- Section 553 of the Bankruptcy Code requires “strict bilateral mutuality.”
- Thus, a creditor cannot set off an obligation it owes to a bankrupt debtor against an obligation that the debtor owes to the creditor’s affiliate (a so-called triangular setoff).
- Creditors cannot simply contract around section 553’s mutuality requirement—it is a hard and fast prerequisite to any setoff effectuated in bankruptcy.
The Third Circuit’s recent decision in In re Orexigen Therapeutics Inc., 990 F.3d 748 (3d Cir. 2021) holds that section 553 of the Bankruptcy Code, which governs creditor setoffs, requires “strict bilateral mutuality.” As a result, notwithstanding the parties’ contract, a creditor cannot set off an obligation it owes to a debtor in bankruptcy against an obligation that the debtor owes to the creditor’s affiliate (a so-called triangular setoff.)
Defining Bilateral and Triangular Setoffs
Setoff is a state law remedy available to a creditor with a claim against, and an obligation owing to, the same financially distressed counterparty. It enables a creditor to cancel out completely or apply its claim against the counterparty on a dollar-for-dollar basis in reduction of its obligation owing to the counterparty. For example, suppose (a) a creditor sold goods to its counterparty and is owed $1,000,000, and (b) at the same time, the counterparty provided services to the creditor and is also owed $1,000,000. If the counterparty subsequently files for bankruptcy, the creditor, after obtaining relief from the automatic stay, can exercise its setoff rights under section 553 of the Bankruptcy Code by applying its claim against the counterparty to reduce, dollar-for-dollar, the creditor’s obligations to such counterparty.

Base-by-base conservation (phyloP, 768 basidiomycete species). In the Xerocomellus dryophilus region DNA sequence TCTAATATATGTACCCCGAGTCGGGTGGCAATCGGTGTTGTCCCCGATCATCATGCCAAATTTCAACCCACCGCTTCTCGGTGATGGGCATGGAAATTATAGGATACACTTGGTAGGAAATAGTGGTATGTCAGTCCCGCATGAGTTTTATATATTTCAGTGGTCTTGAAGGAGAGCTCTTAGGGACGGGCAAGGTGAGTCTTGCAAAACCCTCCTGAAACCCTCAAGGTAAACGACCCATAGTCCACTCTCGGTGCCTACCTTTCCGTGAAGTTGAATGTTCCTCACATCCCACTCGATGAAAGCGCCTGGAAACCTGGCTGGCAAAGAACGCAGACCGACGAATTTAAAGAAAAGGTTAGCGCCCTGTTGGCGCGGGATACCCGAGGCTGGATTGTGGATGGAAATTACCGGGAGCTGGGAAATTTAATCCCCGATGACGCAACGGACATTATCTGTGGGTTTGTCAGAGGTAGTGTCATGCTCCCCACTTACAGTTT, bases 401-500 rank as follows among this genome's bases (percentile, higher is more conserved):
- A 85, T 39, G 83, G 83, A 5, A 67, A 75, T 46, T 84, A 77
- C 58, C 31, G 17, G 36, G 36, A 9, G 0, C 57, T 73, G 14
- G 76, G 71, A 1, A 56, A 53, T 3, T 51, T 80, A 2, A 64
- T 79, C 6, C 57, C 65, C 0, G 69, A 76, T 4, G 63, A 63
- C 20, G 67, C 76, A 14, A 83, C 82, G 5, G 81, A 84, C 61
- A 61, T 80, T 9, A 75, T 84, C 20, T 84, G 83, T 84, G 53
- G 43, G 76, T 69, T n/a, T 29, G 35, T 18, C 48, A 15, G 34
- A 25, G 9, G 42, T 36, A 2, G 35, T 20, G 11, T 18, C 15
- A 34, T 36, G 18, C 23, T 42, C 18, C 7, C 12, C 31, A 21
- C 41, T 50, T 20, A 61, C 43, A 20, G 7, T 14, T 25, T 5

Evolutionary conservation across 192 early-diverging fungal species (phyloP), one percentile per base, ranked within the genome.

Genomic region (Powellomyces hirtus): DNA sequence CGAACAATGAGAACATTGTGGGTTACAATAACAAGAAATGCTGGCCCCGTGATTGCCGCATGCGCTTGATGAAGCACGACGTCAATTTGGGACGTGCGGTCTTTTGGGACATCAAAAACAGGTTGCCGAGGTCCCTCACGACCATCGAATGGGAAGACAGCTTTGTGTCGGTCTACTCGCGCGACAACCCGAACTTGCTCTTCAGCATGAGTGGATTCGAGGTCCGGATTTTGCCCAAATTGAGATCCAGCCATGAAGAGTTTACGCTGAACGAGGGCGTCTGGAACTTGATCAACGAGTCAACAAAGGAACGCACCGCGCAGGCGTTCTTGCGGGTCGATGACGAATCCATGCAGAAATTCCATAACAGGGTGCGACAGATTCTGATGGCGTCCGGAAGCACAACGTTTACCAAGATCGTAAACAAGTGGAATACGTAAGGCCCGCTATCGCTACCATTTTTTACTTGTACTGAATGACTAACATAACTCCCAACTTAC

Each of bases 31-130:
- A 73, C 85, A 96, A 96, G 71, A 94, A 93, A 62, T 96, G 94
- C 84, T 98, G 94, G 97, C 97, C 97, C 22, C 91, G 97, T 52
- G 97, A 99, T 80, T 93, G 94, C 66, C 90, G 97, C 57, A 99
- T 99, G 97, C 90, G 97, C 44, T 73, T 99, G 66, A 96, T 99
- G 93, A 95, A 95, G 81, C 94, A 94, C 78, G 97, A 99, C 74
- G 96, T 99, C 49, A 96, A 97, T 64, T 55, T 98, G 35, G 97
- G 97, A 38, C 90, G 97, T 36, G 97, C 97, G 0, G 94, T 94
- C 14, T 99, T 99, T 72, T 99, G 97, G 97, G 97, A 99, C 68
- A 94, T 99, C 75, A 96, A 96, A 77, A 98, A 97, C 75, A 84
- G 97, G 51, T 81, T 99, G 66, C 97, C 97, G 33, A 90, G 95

The foregoing illustrates bilateral setoff. A “triangular setoff” is similar but involves an additional party—ordinarily an affiliate of one of the first two parties. It occurs when party 1 has entered into one or more contracts with party 2 and party 2’s affiliate, party 3, that allows party 1 to setoff party 1’s claim against party 2 to reduce, dollar-for-dollar, party 1’s obligations to party 3. In other words, if party 1 and party 2 are parties to a contract, a triangular setoff arrangement would allow party 1 to reduce its outstanding liabilities to party 2 by setting off amounts owed to party 1 by party 3, who is an affiliate of party 2 but is not a party to the contract between party 1 and party 2.
In a bankruptcy case, setoff rights are governed by section 553 of the Bankruptcy Code, which provides, in relevant part, that subject certain enumerated exceptions, the Bankruptcy Code “does not affect any right of a creditor to offset a mutual debt owing by such creditor to the debtor . . . .” 11 U.S.C. § 553(a). In a recent decision, the Third Circuit held that contractual triangular setoff arrangements are unenforceable under section 553 for failure to satisfy the “mutual debt” requirement. See In re Orexigen Therapeutics Inc., 990 F.3d 748 (3d Cir. 2021).
In 2016, Orexigen Therapeutics Inc. (Orexigen), entered into a pharmaceutical distribution agreement with McKesson Corp. Inc. (McKesson), pursuant to which Orexigen sold an anti-obesity drug to McKesson. The distribution agreement included broad setoff rights permitting “each of McKesson and its affiliates . . . to set-off, recoup and apply any amounts owed by it to [Orexigen’s] affiliates against any [and] all amounts owed by [Orexigen] or its affiliates to any of [McKesson] or its affiliates.” Orexigen also entered into a services agreement with an entity that subsequently became a subsidiary of McKesson, McKesson Patient Relationship Solutions (MPRS), pursuant to which MPRS advanced funds to pharmacies utilized in Orexigen’s consumer discount program on behalf of Orexigen, and Orexigen was required to reimburse MPRS for such advances at a subsequent date.